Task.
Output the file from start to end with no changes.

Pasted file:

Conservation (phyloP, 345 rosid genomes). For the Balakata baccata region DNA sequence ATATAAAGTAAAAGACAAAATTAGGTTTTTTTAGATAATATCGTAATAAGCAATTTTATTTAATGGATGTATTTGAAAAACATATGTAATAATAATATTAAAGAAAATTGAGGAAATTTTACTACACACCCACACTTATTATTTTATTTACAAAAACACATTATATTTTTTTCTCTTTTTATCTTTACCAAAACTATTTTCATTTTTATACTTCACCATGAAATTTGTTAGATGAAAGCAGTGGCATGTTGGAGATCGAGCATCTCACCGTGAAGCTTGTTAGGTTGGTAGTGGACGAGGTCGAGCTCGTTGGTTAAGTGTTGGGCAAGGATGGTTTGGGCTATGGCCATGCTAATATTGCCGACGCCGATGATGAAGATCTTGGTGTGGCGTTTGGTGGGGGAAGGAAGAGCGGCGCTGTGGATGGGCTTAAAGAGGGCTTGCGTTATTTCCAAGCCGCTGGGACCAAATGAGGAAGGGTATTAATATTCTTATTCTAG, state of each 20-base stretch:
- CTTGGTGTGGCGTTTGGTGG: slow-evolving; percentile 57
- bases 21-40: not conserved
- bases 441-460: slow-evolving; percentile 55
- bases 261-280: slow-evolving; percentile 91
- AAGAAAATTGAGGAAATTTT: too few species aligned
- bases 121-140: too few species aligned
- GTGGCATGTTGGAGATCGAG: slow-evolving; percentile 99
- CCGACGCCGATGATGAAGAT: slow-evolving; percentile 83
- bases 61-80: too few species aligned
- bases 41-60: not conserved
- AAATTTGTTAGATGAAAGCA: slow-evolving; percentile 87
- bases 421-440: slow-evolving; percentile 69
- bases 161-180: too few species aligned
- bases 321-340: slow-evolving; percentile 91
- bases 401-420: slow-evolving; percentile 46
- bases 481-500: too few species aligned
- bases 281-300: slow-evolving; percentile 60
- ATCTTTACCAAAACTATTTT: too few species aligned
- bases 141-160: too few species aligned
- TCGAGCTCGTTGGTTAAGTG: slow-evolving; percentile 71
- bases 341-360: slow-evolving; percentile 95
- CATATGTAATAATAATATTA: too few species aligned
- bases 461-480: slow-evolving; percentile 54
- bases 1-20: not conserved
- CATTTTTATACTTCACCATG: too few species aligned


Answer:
Conservation (phyloP, 345 rosid genomes). For the Balakata baccata region DNA sequence ATATAAAGTAAAAGACAAAATTAGGTTTTTTTAGATAATATCGTAATAAGCAATTTTATTTAATGGATGTATTTGAAAAACATATGTAATAATAATATTAAAGAAAATTGAGGAAATTTTACTACACACCCACACTTATTATTTTATTTACAAAAACACATTATATTTTTTTCTCTTTTTATCTTTACCAAAACTATTTTCATTTTTATACTTCACCATGAAATTTGTTAGATGAAAGCAGTGGCATGTTGGAGATCGAGCATCTCACCGTGAAGCTTGTTAGGTTGGTAGTGGACGAGGTCGAGCTCGTTGGTTAAGTGTTGGGCAAGGATGGTTTGGGCTATGGCCATGCTAATATTGCCGACGCCGATGATGAAGATCTTGGTGTGGCGTTTGGTGGGGGAAGGAAGAGCGGCGCTGTGGATGGGCTTAAAGAGGGCTTGCGTTATTTCCAAGCCGCTGGGACCAAATGAGGAAGGGTATTAATATTCTTATTCTAG, state of each 20-base stretch:
- CTTGGTGTGGCGTTTGGTGG: slow-evolving; percentile 57
- bases 21-40: not conserved
- bases 441-460: slow-evolving; percentile 55
- bases 261-280: slow-evolving; percentile 91
- AAGAAAATTGAGGAAATTTT: too few species aligned
- bases 121-140: too few species aligned
- GTGGCATGTTGGAGATCGAG: slow-evolving; percentile 99
- CCGACGCCGATGATGAAGAT: slow-evolving; percentile 83
- bases 61-80: too few species aligned
- bases 41-60: not conserved
- AAATTTGTTAGATGAAAGCA: slow-evolving; percentile 87
- bases 421-440: slow-evolving; percentile 69
- bases 161-180: too few species aligned
- bases 321-340: slow-evolving; percentile 91
- bases 401-420: slow-evolving; percentile 46
- bases 481-500: too few species aligned
- bases 281-300: slow-evolving; percentile 60
- ATCTTTACCAAAACTATTTT: too few species aligned
- bases 141-160: too few species aligned
- TCGAGCTCGTTGGTTAAGTG: slow-evolving; percentile 71
- bases 341-360: slow-evolving; percentile 95
- CATATGTAATAATAATATTA: too few species aligned
- bases 461-480: slow-evolving; percentile 54
- bases 1-20: not conserved
- CATTTTTATACTTCACCATG: too few species aligned